Sundance Review: Prisoners of the Ghostland
Do filmmakers just not know how to use Nicolas Cage anymore? Unsurprisingly, I haven’t watched every Cage vehicle in recent years, but when looking at the ones that got more than a smattering of attention — Mandy, Color Out of Space, etc. — there’s a disheartening trend that boils down to the fact that I’m there to see Nicolas Cage’s particular brand of endearing bugnuttery and the film around him is mucking up the gears with far too much business. Based on director Sion Sono’s reputation, I was hoping his new film Prisoners of the Ghostland would take a page out of the Herzog book and craft a film that worked to maximize Cage’s idiosyncratic talents; alas, it seems like we’ll have to wait a little longer for the Cage renaissance that always seems tantalizingly just out of reach.
Ghostland starts off promisingly enough, showcasing a Mad Max-esque post-apocalyptic punk vibe that will have you rushing to keep up with the mish-mash of cultural influences being thrown at you. Cage shows up pretty quickly and is almost immediately saddled with a premise that oozes potential: town leader The Governor (cult actor Bill Moseley, always welcome) has a missing daughter (Sofia Boutella), and Cage’s Hero (yes, that’s how he’s billed) can atone for his criminal past by tracking her down. What’s to stop Hero from getting the hell out of Dodge at the first opportunity? Glad you asked — he’s been strapped into a leather suit outfitted with micro-bombs at the neck, arms, and testicles. So there we have it: Nicolas Cage has bombs strapped to his testicles and has to fight his way through a post-apocalyptic wasteland made up of a hybrid Cowboy-Samurai aesthetic. It should be hard to whiff on a setup like that, right?
The problem with Ghostland may simply be that it creates expectations that it can’t deliver on — the premise screams action-packed thrill ride, but the reality is anything but. While there are moments of gonzo fun to be had — spoiler alert, Cage does scream the word “testicle” at the top of his lungs at one point — Sono seems to have spent so much time building this mashup of a future world that he forgot to give the most engaging characters in it much of anything to do. Long stretches of the film fall surprisingly flat, going around in circles with various members of these isolated communities without ever giving us a reason to really care about their plight or their fates. The Road Warrior, George Miller’s masterful first Mad Max sequel, is pretty clearly an inspiration, but Sono is unable to strike the balance between character development, world-building, and propulsive set-pieces that Miller so deftly crafts.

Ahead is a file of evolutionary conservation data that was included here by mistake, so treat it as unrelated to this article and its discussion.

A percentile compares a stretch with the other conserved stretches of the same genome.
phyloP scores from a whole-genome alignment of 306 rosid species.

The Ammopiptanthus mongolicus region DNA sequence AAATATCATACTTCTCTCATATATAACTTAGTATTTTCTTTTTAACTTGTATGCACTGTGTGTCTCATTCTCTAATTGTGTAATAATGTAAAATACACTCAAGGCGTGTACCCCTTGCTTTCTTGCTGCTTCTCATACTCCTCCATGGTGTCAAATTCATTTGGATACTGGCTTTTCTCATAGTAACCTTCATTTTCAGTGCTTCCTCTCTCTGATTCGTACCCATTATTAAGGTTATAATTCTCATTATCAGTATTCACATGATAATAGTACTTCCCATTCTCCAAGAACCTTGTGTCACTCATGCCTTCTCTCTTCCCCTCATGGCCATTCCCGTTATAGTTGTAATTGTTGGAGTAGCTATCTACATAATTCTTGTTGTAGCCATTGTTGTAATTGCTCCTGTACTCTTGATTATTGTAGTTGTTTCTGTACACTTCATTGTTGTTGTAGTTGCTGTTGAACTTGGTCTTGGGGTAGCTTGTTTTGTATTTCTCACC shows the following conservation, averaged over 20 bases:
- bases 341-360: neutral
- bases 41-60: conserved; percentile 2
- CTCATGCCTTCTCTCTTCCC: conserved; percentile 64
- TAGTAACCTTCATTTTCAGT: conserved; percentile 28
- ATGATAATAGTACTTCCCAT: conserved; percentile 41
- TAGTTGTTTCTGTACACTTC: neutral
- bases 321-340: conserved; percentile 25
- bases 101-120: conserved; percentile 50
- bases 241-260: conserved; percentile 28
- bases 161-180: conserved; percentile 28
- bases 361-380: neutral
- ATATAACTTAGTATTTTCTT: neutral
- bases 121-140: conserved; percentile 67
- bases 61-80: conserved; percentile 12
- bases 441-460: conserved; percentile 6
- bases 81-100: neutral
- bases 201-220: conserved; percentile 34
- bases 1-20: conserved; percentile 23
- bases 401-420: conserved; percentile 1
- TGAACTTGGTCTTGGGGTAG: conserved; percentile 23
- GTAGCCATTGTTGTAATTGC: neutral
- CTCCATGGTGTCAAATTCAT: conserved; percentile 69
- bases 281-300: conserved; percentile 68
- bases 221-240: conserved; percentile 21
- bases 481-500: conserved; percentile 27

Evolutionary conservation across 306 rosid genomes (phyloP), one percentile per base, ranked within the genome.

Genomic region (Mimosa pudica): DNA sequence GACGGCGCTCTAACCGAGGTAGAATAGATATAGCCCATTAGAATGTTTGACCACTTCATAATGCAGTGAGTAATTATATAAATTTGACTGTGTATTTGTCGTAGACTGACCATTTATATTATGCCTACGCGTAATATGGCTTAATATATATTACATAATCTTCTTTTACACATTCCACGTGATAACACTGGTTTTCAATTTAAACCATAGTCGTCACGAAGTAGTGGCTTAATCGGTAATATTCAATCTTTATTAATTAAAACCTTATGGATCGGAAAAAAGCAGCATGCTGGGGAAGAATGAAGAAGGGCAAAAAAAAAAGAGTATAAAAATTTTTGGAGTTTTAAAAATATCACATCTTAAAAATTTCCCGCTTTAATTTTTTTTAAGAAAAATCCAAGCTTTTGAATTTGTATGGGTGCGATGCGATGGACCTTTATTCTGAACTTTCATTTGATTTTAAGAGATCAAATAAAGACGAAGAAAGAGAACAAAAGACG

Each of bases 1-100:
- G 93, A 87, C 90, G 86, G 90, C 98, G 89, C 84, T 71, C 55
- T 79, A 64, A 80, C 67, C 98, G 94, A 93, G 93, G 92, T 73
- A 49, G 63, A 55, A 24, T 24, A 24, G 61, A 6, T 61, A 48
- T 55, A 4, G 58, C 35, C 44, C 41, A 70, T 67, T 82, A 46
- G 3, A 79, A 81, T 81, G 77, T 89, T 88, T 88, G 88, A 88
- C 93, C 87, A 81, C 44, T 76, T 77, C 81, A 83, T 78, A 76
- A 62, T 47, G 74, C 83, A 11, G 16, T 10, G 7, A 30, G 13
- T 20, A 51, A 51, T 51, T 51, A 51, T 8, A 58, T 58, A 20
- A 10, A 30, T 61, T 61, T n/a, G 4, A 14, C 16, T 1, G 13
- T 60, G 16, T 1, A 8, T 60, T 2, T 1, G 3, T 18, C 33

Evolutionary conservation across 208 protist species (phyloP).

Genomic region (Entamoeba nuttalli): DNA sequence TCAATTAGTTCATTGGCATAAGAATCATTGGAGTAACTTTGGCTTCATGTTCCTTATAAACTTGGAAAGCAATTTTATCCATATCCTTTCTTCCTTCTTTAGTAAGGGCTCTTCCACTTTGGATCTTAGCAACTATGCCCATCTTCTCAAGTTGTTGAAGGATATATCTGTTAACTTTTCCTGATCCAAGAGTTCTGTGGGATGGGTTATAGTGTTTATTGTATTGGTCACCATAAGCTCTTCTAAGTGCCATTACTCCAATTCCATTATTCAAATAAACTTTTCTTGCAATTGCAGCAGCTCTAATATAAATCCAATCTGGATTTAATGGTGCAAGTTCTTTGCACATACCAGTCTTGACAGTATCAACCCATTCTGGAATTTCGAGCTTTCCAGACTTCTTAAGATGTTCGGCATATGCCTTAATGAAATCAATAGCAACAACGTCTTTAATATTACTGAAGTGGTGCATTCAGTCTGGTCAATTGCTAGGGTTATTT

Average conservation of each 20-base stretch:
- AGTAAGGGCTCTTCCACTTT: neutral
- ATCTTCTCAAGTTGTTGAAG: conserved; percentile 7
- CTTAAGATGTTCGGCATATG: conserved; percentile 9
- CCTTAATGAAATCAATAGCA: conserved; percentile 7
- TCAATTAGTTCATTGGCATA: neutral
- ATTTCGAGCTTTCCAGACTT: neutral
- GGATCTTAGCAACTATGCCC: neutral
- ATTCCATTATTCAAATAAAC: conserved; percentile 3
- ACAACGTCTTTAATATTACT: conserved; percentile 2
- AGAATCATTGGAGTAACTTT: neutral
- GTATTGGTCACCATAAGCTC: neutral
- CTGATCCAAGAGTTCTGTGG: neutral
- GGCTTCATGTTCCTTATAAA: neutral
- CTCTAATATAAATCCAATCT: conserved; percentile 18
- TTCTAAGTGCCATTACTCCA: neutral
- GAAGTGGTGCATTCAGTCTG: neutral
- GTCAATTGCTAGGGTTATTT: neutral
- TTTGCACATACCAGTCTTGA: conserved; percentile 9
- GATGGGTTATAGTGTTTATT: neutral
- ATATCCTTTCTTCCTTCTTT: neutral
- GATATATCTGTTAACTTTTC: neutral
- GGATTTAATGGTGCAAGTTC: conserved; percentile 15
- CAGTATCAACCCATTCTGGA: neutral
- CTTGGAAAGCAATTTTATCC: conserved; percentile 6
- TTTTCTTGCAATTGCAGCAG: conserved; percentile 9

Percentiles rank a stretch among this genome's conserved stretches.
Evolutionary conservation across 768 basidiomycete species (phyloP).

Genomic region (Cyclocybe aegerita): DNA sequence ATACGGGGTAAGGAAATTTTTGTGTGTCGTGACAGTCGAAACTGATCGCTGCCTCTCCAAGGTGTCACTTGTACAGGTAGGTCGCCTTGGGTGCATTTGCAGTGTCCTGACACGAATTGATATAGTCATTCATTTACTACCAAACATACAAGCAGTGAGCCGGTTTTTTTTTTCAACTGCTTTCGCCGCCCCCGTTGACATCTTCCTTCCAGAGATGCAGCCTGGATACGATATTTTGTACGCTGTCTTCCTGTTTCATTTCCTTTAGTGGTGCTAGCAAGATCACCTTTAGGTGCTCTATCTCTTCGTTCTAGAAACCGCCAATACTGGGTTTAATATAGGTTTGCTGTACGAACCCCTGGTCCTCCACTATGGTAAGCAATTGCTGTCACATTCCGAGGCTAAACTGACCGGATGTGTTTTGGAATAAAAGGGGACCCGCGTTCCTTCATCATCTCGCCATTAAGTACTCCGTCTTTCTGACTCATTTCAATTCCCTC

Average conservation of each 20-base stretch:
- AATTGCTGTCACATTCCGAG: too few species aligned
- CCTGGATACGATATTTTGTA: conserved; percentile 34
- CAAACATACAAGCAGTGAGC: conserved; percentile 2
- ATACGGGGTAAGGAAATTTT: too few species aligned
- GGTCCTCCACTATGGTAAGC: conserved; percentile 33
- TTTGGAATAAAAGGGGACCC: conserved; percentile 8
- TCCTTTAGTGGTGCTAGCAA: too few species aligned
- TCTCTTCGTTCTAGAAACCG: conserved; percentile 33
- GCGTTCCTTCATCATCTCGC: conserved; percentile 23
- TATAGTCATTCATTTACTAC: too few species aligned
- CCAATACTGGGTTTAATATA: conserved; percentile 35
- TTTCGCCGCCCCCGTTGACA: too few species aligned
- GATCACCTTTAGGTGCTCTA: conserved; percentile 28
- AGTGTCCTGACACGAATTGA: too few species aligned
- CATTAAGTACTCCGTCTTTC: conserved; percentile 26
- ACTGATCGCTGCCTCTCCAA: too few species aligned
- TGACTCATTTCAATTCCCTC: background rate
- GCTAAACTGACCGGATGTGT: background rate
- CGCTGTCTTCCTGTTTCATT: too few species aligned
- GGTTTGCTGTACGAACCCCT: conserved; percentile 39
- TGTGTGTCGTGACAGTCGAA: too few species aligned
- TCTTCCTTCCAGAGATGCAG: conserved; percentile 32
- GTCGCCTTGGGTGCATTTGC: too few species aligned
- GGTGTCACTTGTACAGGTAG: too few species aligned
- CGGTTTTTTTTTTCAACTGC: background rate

That’s not to say there isn’t action — there’s just not enough of it, and what there is leaves us hankering for more. Responsible for a good portion of the more engaging sequences, actor and martial artist Tak Sakaguchi in particular stands out as a seemingly conflicted bodyguard who wields a blade with precision and artistry, but even his prodigious talents are given far too little time to shine. By the time we reach the bloody fun of the climactic battle, the impact is dulled by the conundrum that we’ve been oversaturated with exposition but not given enough reason to care about the events on screen.
I understand that this all may come across as overly harsh, but it’s less that the film is bad and more that it’s a disappointment relative to expectations, especially for this critic who has been long waiting for a return to form for the aging and misunderstood star at this film’s center. That being said, even if Prisoners of the Ghostland may not deliver on that front, there are still worse ways to spend one’s time than watching Cage run around with testicle bombs — sometimes we just have to stop and appreciate the simple pleasures we’ve been given instead of pining for what could have been.